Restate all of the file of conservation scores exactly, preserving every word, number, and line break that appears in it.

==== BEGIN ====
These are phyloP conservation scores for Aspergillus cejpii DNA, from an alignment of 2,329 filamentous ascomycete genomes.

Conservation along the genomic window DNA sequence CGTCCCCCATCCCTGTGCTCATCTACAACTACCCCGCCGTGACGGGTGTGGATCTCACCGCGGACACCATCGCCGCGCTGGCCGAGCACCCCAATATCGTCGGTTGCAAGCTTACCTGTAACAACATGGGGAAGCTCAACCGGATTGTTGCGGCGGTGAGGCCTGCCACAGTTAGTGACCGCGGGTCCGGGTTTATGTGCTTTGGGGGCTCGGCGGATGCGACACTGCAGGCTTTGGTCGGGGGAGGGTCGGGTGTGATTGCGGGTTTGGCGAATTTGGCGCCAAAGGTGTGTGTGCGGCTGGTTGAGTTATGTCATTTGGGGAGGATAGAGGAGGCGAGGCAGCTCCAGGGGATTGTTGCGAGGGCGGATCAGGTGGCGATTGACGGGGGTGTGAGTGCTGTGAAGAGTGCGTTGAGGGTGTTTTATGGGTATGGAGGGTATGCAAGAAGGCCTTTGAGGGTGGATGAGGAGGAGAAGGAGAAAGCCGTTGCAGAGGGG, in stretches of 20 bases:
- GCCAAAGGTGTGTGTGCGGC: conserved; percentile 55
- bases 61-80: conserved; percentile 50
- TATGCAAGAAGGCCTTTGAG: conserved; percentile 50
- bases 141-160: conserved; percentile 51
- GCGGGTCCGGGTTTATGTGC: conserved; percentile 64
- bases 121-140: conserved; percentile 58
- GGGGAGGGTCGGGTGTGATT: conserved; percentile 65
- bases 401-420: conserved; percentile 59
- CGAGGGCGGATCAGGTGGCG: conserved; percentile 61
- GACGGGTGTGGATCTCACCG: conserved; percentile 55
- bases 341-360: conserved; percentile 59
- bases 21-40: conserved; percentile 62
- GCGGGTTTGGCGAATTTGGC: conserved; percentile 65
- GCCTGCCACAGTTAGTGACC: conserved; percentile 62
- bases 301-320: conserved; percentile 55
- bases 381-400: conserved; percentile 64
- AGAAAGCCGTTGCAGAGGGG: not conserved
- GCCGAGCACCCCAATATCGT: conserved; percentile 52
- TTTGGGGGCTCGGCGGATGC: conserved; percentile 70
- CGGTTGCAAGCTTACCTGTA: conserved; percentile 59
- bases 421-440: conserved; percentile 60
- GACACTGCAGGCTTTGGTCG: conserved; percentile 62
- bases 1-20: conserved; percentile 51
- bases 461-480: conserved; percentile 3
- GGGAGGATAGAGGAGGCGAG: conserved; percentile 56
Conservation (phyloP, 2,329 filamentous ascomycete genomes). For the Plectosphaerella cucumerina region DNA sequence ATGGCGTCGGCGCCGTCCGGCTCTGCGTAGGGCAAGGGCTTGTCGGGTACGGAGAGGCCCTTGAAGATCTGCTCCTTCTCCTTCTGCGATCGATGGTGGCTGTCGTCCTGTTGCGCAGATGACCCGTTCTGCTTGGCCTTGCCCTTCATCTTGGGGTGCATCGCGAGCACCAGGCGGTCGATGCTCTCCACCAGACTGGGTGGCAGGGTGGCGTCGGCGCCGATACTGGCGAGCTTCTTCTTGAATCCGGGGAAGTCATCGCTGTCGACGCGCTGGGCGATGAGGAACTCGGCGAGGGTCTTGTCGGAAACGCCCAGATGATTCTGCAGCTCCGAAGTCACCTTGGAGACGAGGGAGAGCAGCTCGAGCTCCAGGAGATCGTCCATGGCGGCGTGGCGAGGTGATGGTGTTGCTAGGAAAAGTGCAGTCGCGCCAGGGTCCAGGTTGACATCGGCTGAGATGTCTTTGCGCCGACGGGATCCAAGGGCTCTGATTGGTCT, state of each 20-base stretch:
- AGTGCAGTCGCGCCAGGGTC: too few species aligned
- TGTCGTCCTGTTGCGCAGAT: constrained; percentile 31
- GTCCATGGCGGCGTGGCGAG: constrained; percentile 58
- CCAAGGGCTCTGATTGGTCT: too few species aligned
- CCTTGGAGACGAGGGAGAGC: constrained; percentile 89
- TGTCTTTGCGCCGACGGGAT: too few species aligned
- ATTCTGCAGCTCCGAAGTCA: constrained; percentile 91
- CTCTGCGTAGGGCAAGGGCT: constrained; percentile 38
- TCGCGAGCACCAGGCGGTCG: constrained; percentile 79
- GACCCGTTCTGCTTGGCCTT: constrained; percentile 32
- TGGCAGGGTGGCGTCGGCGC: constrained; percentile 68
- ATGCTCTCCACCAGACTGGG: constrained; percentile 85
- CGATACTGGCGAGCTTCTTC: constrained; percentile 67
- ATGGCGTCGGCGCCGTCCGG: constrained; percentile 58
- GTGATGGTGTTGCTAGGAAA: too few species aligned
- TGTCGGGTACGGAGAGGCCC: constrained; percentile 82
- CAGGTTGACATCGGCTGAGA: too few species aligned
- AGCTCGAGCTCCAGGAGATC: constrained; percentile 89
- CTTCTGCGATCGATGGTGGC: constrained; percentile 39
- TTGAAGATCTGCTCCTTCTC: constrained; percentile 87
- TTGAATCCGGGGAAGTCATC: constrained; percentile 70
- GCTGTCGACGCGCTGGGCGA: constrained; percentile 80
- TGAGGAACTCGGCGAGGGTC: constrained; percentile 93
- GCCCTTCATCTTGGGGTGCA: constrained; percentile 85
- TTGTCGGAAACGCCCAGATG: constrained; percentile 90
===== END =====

These are phyloP conservation scores for Aspergillus cejpii DNA, from an alignment of 2,329 filamentous ascomycete genomes.

Conservation along the genomic window DNA sequence CGTCCCCCATCCCTGTGCTCATCTACAACTACCCCGCCGTGACGGGTGTGGATCTCACCGCGGACACCATCGCCGCGCTGGCCGAGCACCCCAATATCGTCGGTTGCAAGCTTACCTGTAACAACATGGGGAAGCTCAACCGGATTGTTGCGGCGGTGAGGCCTGCCACAGTTAGTGACCGCGGGTCCGGGTTTATGTGCTTTGGGGGCTCGGCGGATGCGACACTGCAGGCTTTGGTCGGGGGAGGGTCGGGTGTGATTGCGGGTTTGGCGAATTTGGCGCCAAAGGTGTGTGTGCGGCTGGTTGAGTTATGTCATTTGGGGAGGATAGAGGAGGCGAGGCAGCTCCAGGGGATTGTTGCGAGGGCGGATCAGGTGGCGATTGACGGGGGTGTGAGTGCTGTGAAGAGTGCGTTGAGGGTGTTTTATGGGTATGGAGGGTATGCAAGAAGGCCTTTGAGGGTGGATGAGGAGGAGAAGGAGAAAGCCGTTGCAGAGGGG, in stretches of 20 bases:
- GCCAAAGGTGTGTGTGCGGC: conserved; percentile 55
- bases 61-80: conserved; percentile 50
- TATGCAAGAAGGCCTTTGAG: conserved; percentile 50
- bases 141-160: conserved; percentile 51
- GCGGGTCCGGGTTTATGTGC: conserved; percentile 64
- bases 121-140: conserved; percentile 58
- GGGGAGGGTCGGGTGTGATT: conserved; percentile 65
- bases 401-420: conserved; percentile 59
- CGAGGGCGGATCAGGTGGCG: conserved; percentile 61
- GACGGGTGTGGATCTCACCG: conserved; percentile 55
- bases 341-360: conserved; percentile 59
- bases 21-40: conserved; percentile 62
- GCGGGTTTGGCGAATTTGGC: conserved; percentile 65
- GCCTGCCACAGTTAGTGACC: conserved; percentile 62
- bases 301-320: conserved; percentile 55
- bases 381-400: conserved; percentile 64
- AGAAAGCCGTTGCAGAGGGG: not conserved
- GCCGAGCACCCCAATATCGT: conserved; percentile 52
- TTTGGGGGCTCGGCGGATGC: conserved; percentile 70
- CGGTTGCAAGCTTACCTGTA: conserved; percentile 59
- bases 421-440: conserved; percentile 60
- GACACTGCAGGCTTTGGTCG: conserved; percentile 62
- bases 1-20: conserved; percentile 51
- bases 461-480: conserved; percentile 3
- GGGAGGATAGAGGAGGCGAG: conserved; percentile 56
Conservation (phyloP, 2,329 filamentous ascomycete genomes). For the Plectosphaerella cucumerina region DNA sequence ATGGCGTCGGCGCCGTCCGGCTCTGCGTAGGGCAAGGGCTTGTCGGGTACGGAGAGGCCCTTGAAGATCTGCTCCTTCTCCTTCTGCGATCGATGGTGGCTGTCGTCCTGTTGCGCAGATGACCCGTTCTGCTTGGCCTTGCCCTTCATCTTGGGGTGCATCGCGAGCACCAGGCGGTCGATGCTCTCCACCAGACTGGGTGGCAGGGTGGCGTCGGCGCCGATACTGGCGAGCTTCTTCTTGAATCCGGGGAAGTCATCGCTGTCGACGCGCTGGGCGATGAGGAACTCGGCGAGGGTCTTGTCGGAAACGCCCAGATGATTCTGCAGCTCCGAAGTCACCTTGGAGACGAGGGAGAGCAGCTCGAGCTCCAGGAGATCGTCCATGGCGGCGTGGCGAGGTGATGGTGTTGCTAGGAAAAGTGCAGTCGCGCCAGGGTCCAGGTTGACATCGGCTGAGATGTCTTTGCGCCGACGGGATCCAAGGGCTCTGATTGGTCT, state of each 20-base stretch:
- AGTGCAGTCGCGCCAGGGTC: too few species aligned
- TGTCGTCCTGTTGCGCAGAT: constrained; percentile 31
- GTCCATGGCGGCGTGGCGAG: constrained; percentile 58
- CCAAGGGCTCTGATTGGTCT: too few species aligned
- CCTTGGAGACGAGGGAGAGC: constrained; percentile 89
- TGTCTTTGCGCCGACGGGAT: too few species aligned
- ATTCTGCAGCTCCGAAGTCA: constrained; percentile 91
- CTCTGCGTAGGGCAAGGGCT: constrained; percentile 38
- TCGCGAGCACCAGGCGGTCG: constrained; percentile 79
- GACCCGTTCTGCTTGGCCTT: constrained; percentile 32
- TGGCAGGGTGGCGTCGGCGC: constrained; percentile 68
- ATGCTCTCCACCAGACTGGG: constrained; percentile 85
- CGATACTGGCGAGCTTCTTC: constrained; percentile 67
- ATGGCGTCGGCGCCGTCCGG: constrained; percentile 58
- GTGATGGTGTTGCTAGGAAA: too few species aligned
- TGTCGGGTACGGAGAGGCCC: constrained; percentile 82
- CAGGTTGACATCGGCTGAGA: too few species aligned
- AGCTCGAGCTCCAGGAGATC: constrained; percentile 89
- CTTCTGCGATCGATGGTGGC: constrained; percentile 39
- TTGAAGATCTGCTCCTTCTC: constrained; percentile 87
- TTGAATCCGGGGAAGTCATC: constrained; percentile 70
- GCTGTCGACGCGCTGGGCGA: constrained; percentile 80
- TGAGGAACTCGGCGAGGGTC: constrained; percentile 93
- GCCCTTCATCTTGGGGTGCA: constrained; percentile 85
- TTGTCGGAAACGCCCAGATG: constrained; percentile 90